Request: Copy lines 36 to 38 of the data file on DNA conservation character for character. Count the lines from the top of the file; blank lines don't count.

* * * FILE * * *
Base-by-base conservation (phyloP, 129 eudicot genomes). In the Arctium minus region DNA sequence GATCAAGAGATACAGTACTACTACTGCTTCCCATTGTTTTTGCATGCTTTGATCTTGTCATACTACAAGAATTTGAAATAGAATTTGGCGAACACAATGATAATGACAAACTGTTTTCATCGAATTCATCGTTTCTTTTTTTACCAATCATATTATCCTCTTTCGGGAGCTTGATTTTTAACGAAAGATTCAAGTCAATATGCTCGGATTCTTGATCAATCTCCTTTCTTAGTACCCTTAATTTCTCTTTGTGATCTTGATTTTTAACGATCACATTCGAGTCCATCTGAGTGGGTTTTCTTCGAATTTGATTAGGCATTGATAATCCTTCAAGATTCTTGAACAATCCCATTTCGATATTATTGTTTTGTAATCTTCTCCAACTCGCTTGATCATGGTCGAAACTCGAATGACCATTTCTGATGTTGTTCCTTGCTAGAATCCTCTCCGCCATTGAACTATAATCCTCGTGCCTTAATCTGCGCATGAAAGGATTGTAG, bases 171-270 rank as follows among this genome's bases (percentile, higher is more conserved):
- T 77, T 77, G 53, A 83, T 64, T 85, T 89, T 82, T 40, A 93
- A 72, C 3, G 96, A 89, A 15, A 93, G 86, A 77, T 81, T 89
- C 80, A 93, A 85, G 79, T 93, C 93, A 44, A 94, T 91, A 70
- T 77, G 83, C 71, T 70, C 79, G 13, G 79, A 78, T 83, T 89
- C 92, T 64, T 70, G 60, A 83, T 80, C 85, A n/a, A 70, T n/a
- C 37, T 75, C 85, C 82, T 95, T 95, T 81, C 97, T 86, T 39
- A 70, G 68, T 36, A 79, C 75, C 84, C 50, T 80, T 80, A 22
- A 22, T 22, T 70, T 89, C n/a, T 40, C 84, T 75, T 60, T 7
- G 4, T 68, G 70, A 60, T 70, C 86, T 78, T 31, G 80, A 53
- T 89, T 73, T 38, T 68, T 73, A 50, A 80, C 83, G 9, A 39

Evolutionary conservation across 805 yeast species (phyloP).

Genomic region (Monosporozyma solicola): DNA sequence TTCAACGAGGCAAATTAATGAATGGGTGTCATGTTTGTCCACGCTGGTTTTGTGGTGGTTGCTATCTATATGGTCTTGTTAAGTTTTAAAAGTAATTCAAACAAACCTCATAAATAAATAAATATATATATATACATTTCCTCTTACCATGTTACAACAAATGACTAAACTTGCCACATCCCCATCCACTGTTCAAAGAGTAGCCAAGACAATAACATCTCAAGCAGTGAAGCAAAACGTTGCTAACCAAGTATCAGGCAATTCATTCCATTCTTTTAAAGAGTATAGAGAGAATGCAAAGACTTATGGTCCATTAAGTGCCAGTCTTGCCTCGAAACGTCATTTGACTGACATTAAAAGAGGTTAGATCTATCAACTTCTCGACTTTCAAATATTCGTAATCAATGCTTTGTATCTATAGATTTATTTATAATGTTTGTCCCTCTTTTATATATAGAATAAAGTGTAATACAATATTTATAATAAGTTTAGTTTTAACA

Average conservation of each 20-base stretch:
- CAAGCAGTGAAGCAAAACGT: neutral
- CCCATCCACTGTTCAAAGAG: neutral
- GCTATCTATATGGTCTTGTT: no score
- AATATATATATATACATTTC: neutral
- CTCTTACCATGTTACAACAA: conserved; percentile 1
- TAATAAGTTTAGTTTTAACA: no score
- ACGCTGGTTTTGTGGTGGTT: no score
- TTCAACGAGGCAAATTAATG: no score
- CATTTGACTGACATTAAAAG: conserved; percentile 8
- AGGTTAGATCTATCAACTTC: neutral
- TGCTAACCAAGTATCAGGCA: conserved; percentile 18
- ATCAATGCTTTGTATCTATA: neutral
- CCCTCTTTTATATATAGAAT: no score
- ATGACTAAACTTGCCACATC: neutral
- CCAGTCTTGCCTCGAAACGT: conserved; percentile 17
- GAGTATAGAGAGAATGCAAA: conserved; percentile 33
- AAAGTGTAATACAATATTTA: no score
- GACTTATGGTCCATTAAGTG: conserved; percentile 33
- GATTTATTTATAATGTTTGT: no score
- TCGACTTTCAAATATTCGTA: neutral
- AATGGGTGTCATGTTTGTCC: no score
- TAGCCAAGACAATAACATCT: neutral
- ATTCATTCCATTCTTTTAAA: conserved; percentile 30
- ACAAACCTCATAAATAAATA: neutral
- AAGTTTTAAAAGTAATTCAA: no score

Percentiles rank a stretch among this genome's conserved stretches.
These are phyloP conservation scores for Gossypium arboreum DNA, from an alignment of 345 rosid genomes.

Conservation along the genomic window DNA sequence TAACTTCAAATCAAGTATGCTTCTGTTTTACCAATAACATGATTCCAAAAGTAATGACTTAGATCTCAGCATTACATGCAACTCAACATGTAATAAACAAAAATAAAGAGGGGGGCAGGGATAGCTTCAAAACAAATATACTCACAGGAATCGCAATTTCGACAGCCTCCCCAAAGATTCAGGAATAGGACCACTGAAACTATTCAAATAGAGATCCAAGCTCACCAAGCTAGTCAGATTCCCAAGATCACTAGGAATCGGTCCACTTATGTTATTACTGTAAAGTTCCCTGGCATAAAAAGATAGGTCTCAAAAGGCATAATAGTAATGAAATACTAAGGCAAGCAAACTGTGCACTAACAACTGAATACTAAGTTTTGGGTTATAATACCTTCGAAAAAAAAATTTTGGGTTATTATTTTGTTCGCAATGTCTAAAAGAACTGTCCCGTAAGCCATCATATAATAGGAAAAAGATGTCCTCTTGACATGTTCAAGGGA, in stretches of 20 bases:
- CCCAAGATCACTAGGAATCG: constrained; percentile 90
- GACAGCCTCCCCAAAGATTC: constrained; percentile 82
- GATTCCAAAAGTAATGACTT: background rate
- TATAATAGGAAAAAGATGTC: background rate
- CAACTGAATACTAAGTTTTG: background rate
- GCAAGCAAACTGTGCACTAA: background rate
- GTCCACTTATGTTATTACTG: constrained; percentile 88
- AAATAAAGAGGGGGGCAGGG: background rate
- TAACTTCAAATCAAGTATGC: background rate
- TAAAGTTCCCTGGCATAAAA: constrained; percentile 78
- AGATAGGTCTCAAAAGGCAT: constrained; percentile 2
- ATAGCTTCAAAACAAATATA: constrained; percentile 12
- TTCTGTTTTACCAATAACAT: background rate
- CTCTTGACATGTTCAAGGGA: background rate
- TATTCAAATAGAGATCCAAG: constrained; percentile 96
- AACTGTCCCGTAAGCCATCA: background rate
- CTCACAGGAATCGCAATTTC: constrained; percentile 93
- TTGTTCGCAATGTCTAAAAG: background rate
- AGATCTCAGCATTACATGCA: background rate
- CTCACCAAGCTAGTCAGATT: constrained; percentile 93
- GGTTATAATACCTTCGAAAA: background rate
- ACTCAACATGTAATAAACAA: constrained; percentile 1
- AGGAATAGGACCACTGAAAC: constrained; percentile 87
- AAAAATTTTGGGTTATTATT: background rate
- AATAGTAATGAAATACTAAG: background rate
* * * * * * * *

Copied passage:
- TAGCCAAGACAATAACATCT: neutral
- ATTCATTCCATTCTTTTAAA: conserved; percentile 30
- ACAAACCTCATAAATAAATA: neutral